*Paul Kasriel is Senior Vice President and Director of Economic Research at The Northern Trust Company. The accuracy of the Economic Research Department’s forecasts has consistently been highly-ranked in the Blue Chip survey of about 50 forecasters over the years. To that point, Paul received the prestigious 2006 Lawrence R. Klein Award for having the most accurate economic forecast among the Blue Chip survey participants for the years 2002 through 2005. The accuracy of Paul’s 2008 economic forecast was ranked in the top five of The Wall Street Journal survey panel of economists. In January 2009, The Wall Street Journal and Forbes cited Paul as one of the few who identified early on the formation of the housing bubble and foresaw the economic and financial market havoc that would ensue after the bubble inevitably burst.

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2 comments to Increase in the Fed’s balance sheet – let’s be objective

  • Would not this “crowding out” of private sector borrowing by federal government borrowing be a negative for future productivity and economic growth? Yes. But that’s a different issue.

    “I am the Fed. I am here to help you.”

    Has our government been mostly correct in handling the country’s financial or social engineering? Is the current treatment from our government of the financial disaster falls under the portion where it may not be correct acceptable to us?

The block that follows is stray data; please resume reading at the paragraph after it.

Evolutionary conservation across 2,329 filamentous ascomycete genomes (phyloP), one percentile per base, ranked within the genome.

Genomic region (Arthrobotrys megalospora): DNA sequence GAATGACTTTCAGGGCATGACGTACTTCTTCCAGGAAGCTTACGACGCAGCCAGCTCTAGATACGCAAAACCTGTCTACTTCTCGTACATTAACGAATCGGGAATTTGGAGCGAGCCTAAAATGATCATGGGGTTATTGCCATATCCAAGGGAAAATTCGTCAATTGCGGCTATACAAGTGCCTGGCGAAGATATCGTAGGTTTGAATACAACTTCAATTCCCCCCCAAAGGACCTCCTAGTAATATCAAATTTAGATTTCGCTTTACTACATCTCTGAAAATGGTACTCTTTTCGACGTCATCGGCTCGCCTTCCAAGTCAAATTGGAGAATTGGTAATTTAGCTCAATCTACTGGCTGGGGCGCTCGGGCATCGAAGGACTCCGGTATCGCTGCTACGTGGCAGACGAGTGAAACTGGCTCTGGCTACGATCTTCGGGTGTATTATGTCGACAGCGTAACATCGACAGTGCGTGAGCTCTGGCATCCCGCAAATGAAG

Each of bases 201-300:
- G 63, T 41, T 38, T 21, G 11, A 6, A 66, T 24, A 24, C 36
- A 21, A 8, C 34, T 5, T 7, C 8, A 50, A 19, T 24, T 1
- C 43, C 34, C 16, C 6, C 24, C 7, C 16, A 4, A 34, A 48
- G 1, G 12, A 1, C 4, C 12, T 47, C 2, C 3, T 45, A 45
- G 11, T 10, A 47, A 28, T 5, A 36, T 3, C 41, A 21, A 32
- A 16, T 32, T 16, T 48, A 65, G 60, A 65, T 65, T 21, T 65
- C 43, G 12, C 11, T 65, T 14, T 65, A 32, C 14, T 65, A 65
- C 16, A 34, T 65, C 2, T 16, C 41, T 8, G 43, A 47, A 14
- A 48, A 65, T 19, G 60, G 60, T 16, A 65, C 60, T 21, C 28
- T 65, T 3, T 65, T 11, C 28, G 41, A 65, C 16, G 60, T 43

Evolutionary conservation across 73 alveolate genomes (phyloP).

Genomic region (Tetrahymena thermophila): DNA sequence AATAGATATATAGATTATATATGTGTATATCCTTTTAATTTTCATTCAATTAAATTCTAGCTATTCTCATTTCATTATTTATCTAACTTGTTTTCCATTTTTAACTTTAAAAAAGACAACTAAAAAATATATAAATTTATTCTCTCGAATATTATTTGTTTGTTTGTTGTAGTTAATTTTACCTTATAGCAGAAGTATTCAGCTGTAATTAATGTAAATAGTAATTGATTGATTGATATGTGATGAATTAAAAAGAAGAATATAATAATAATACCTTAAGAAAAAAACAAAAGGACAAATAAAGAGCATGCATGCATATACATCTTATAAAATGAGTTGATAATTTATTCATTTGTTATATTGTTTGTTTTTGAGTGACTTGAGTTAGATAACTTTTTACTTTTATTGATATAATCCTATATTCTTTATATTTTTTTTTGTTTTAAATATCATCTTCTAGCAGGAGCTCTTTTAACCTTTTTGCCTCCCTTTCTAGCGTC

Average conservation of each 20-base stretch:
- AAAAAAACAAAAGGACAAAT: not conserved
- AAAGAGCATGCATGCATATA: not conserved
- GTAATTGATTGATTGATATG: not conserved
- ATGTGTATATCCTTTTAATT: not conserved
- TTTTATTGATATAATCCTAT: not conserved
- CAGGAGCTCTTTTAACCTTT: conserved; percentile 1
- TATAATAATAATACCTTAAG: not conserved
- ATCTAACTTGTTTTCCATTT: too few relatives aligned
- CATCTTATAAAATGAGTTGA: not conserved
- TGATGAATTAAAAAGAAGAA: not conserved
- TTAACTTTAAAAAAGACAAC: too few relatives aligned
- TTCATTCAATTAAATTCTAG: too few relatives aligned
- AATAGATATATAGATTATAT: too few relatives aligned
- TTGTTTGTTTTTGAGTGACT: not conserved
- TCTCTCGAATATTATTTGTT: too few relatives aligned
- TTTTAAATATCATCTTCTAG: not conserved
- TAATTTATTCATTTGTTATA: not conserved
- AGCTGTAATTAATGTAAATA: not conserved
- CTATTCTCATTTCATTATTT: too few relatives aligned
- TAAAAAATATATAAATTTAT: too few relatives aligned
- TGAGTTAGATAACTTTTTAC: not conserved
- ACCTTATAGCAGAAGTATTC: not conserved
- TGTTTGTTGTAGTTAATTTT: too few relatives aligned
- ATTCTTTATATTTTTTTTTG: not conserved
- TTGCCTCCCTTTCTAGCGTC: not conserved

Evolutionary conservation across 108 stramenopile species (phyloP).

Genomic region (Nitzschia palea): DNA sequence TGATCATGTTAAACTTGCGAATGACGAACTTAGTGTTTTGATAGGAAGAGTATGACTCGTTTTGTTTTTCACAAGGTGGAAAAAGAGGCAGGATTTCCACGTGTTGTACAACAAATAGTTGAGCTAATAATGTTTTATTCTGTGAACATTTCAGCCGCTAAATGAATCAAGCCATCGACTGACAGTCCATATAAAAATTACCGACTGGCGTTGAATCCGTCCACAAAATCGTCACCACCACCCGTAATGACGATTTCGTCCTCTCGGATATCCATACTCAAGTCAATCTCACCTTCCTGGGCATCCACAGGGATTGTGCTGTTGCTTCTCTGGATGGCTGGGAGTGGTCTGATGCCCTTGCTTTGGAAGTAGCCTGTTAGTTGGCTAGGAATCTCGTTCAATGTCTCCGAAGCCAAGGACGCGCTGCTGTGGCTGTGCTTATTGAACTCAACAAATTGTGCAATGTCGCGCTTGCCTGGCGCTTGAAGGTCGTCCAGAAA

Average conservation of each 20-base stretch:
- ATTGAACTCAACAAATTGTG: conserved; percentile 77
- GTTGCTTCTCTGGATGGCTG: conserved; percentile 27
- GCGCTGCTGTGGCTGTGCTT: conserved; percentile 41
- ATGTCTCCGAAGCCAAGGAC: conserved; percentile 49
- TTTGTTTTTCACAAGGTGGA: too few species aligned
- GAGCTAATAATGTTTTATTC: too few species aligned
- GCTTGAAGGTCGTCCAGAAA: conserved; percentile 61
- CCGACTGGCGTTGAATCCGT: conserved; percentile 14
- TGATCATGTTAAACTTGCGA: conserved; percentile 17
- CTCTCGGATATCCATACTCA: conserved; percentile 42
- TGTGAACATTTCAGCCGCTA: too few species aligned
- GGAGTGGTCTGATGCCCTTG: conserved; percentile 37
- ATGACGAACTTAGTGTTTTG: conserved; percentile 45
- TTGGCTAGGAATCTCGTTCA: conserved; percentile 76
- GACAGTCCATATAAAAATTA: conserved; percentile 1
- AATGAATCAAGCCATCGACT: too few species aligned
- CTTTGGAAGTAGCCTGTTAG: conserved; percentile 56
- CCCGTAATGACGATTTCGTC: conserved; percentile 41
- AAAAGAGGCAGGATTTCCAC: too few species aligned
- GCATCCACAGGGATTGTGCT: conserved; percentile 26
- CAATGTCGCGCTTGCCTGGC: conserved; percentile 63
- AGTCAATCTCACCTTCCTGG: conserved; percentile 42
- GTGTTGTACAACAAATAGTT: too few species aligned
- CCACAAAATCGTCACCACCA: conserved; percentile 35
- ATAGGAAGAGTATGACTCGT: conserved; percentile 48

Why is our government deviate from capitalism? Do the majority people of our country no longer believing in this form of structure for our country?

    Or has the people been spoon fed by the government for so long we can no longer think for ourselves anymore?

  • Ian Nunn

    The issue of the excess reserves, I think, is one of the most importance to get right. Unfortunately, the banks seem to be opaque to analysis.

    The alternatives I see are:

    1. The banks are afraid to lend. This is the mantra of the Street. Credit spreads such as the TED spread, which seem to be the measure of this fear, have been dropping significantly. Excess reserves are actually increasing. So I don’t see this is the case.

    2. The banks would rather earn 0.15% (Gary North) on a risk free investment than lend to riskier clients. This has recently appeared in several discussions as above. The issue here is to note that these are banks. Their business is to accurately assess risk (admittedly they may be a little gun shy, but the smell of blood – I mean money …) and make loans based on this. Why the Masters of the Universe would suddenly settle for 0.15% when there are fortunes to be made in debt markets where the risk will now be more reasonably assessed, is beyond me.

    3. Which leads to the next point. Is there a market for debt? This is a recession. Business reduce capital spending and consumers reduce spending. Other than sovereign institutions, maybe there is no market.

    4. The other point that I think bears serious consideration and is maybe hinted at in the odd source is the banks technically may not have “excess” reserves. They may need every penny of this money to retain their capital ratios if they still maintain large off-balance sheet exposure to future credit liabilities relating to real estate, both private and commercial. I have seen no assurance that the derivatives problem has been cleaned up – at least not from any source I would believe.

    Take your pick.